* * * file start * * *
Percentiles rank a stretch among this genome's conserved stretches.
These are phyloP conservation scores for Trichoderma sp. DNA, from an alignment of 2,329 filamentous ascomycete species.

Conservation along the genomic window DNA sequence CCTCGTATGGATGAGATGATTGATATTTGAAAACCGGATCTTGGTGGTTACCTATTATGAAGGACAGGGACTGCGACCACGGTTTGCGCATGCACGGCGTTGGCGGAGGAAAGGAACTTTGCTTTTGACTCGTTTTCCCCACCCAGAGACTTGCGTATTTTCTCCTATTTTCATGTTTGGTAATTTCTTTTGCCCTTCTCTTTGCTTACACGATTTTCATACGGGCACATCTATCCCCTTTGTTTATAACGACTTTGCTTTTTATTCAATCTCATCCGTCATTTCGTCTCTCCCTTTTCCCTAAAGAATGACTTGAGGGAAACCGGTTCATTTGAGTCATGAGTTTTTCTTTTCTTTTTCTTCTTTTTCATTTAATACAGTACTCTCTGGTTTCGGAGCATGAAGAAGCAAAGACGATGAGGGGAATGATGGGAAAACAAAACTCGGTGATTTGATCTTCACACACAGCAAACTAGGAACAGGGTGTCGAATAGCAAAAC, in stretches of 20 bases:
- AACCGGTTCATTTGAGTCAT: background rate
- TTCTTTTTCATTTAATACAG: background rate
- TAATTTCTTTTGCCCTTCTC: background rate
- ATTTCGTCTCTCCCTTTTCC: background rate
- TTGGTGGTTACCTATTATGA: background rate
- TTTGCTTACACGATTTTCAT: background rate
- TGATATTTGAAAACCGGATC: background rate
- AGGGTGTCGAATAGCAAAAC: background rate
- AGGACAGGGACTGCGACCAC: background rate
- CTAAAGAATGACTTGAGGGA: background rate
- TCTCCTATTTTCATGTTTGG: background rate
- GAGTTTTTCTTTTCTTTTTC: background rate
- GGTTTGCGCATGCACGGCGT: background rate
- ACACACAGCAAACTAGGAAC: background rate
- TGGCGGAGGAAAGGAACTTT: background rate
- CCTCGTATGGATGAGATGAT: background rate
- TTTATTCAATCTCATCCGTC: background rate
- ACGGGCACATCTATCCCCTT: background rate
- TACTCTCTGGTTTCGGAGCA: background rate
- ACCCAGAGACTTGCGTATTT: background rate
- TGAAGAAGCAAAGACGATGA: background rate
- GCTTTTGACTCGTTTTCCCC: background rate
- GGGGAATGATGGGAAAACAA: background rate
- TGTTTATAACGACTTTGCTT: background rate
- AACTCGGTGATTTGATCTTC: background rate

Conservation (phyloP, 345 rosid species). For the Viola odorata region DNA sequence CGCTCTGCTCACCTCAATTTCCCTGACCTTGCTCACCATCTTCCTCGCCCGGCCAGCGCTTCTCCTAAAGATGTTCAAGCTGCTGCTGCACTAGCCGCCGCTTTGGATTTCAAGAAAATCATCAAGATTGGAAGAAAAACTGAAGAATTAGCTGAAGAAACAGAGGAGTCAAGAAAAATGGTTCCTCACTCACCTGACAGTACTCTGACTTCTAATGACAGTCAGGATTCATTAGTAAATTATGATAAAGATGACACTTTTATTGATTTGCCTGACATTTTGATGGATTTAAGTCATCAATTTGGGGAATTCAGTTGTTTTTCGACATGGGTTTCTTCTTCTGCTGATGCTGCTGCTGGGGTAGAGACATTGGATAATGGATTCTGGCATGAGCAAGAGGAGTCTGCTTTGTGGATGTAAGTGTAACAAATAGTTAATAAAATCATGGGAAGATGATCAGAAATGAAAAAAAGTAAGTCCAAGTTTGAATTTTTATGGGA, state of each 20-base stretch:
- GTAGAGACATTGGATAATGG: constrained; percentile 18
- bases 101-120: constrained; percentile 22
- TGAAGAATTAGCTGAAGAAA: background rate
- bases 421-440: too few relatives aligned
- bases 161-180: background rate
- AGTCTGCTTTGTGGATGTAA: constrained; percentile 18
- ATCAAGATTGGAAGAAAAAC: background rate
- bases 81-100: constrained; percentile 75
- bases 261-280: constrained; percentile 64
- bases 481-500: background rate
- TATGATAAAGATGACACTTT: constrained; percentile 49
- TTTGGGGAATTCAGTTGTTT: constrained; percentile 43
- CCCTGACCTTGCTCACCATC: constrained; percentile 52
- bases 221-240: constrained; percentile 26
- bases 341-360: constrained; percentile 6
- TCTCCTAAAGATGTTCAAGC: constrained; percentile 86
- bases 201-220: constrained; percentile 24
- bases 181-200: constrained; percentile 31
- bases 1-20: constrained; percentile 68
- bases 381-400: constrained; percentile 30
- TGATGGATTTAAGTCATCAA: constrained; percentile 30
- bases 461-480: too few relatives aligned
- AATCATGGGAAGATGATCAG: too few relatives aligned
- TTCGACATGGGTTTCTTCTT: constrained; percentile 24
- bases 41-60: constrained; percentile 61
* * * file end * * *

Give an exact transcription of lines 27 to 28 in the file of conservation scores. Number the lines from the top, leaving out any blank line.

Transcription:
- TGTTTATAACGACTTTGCTT: background rate
- AACTCGGTGATTTGATCTTC: background rate